Poem by Elizabeth Marie Young


Disembodunent as Wired through a Renaissance Motet to Warn with Voices of Angels: Don’t Hold Your Breath
   
         
                        

 

                                      An
eagle slithers off its coin into the waiting hand of God. We spoon,
magnetically, and freeze there, stunned by the applause. And soon a
chilly nimbus glyphs congealing lushness with a burst of newborn
computations. The stutterer’s c-c-c-curse resounds through the bright
night to seep like damp into the bones of waiting refugees. Deep inside
the astrodome our lazy fight toward new desires flares up with a sudden
whisper or a faint, metallic glint to mutter, “If you love her, kiss
her.” Sentiment to flood the sperm bank with remembrance of beds unmade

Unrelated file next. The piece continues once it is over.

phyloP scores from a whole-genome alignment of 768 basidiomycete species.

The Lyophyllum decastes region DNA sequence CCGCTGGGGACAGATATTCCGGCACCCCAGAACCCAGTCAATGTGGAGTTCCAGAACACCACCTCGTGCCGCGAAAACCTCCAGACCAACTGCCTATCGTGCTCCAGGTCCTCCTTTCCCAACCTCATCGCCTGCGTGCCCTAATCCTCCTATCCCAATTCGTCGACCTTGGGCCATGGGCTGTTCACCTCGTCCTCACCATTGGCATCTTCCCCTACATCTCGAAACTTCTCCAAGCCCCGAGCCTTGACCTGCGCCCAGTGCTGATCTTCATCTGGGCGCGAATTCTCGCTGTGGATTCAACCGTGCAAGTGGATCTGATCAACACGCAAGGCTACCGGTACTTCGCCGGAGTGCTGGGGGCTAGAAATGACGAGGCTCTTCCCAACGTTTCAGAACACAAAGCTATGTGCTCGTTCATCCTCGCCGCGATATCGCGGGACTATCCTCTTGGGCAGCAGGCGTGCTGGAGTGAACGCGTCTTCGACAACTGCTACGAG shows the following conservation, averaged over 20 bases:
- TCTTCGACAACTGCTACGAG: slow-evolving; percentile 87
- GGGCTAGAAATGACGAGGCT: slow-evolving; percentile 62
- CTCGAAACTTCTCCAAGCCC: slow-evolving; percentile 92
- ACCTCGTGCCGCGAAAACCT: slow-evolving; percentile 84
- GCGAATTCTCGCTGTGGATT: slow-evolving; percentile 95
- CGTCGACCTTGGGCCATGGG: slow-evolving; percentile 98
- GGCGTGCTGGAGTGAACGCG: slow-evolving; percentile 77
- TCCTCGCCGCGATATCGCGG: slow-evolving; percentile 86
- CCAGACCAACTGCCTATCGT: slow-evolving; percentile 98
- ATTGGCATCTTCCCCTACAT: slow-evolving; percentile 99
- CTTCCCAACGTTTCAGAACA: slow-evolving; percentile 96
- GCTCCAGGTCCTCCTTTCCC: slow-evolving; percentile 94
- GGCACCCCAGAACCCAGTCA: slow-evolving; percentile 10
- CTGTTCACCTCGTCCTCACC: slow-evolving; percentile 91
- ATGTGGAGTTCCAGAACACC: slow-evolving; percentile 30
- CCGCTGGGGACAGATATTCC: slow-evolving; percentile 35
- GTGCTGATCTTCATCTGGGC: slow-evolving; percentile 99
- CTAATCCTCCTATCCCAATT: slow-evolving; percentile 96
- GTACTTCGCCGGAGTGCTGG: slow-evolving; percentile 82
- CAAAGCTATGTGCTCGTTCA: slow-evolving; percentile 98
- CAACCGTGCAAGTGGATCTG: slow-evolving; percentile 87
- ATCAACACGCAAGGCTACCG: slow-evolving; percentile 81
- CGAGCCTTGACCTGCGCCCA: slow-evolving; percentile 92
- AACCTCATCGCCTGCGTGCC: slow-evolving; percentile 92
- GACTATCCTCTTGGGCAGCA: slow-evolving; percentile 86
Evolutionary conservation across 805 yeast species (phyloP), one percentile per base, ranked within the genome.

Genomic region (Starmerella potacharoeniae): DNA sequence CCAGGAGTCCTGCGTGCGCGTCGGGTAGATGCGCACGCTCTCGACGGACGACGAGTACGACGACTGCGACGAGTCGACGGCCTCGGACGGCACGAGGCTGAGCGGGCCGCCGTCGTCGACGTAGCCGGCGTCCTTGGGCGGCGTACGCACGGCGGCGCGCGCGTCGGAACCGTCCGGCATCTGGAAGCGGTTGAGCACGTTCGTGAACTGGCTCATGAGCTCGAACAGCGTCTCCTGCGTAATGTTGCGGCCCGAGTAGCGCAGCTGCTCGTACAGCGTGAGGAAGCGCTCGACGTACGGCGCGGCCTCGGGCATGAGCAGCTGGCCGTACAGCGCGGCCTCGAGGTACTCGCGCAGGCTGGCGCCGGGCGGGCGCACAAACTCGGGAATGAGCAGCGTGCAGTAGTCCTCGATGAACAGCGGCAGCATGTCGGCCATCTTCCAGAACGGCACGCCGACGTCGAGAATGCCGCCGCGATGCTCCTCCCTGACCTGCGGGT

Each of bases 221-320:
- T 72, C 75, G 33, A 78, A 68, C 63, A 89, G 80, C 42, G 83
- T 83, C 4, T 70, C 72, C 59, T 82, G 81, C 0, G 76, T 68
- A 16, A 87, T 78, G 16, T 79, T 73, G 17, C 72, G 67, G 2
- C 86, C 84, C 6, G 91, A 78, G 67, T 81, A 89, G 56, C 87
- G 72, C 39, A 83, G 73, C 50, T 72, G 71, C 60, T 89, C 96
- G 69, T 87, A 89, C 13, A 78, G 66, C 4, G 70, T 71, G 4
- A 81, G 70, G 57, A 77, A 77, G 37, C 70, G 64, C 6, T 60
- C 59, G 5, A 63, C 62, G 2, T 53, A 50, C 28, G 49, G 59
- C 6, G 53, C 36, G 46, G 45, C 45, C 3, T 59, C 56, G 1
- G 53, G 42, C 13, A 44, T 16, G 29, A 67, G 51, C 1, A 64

by mother love. And just as slow the bald spot spreads straight through
the seraphim and molten clouds get tangled up in Shanya’s parachute.
She hits the ground in Arkansas, her failures scaring the bejesus out
of the theatre crowd who take her for a readymade. But she has only
lost six teeth and smiles:
                       In Kashmir a missing body is recovered.
                            Dead white beneath its burka the pink canary shudders.

by Elizabeth Marie Young

published by Word for/ Word

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